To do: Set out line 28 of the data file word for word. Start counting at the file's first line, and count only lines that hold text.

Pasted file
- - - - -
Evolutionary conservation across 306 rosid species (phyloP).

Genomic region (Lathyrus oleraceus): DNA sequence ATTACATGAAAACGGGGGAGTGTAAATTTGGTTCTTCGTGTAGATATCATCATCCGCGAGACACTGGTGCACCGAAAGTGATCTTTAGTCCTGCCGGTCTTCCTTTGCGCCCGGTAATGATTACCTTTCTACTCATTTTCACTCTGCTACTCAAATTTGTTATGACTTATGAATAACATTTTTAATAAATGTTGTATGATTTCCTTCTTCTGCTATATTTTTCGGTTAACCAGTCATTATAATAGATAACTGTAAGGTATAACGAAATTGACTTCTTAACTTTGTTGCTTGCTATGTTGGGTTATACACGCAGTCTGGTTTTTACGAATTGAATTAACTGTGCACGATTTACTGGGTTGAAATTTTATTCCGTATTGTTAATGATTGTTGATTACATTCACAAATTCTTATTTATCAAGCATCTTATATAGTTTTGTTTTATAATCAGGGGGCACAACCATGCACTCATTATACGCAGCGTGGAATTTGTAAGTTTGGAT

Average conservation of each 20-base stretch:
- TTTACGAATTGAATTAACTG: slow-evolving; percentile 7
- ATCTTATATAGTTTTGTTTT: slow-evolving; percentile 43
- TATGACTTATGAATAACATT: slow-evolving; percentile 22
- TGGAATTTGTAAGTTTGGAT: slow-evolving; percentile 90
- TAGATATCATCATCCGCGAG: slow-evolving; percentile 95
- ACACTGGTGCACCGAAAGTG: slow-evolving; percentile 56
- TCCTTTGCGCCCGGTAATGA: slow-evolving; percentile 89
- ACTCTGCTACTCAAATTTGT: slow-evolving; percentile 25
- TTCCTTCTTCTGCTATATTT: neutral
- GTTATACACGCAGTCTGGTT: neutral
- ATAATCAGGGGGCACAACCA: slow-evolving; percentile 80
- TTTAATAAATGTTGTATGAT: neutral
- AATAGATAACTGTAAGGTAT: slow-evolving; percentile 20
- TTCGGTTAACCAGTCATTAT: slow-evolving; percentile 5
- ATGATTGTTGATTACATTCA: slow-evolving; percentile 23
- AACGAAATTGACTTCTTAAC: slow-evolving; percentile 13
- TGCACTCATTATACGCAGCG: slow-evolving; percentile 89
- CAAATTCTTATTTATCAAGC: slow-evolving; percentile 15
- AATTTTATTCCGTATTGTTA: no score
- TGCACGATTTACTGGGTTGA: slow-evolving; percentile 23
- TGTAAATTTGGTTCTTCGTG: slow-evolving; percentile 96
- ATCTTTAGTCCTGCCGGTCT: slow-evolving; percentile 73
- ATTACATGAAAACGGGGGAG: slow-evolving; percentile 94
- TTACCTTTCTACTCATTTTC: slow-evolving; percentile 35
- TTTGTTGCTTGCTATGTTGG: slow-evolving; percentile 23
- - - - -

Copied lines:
- TTTGTTGCTTGCTATGTTGG: slow-evolving; percentile 23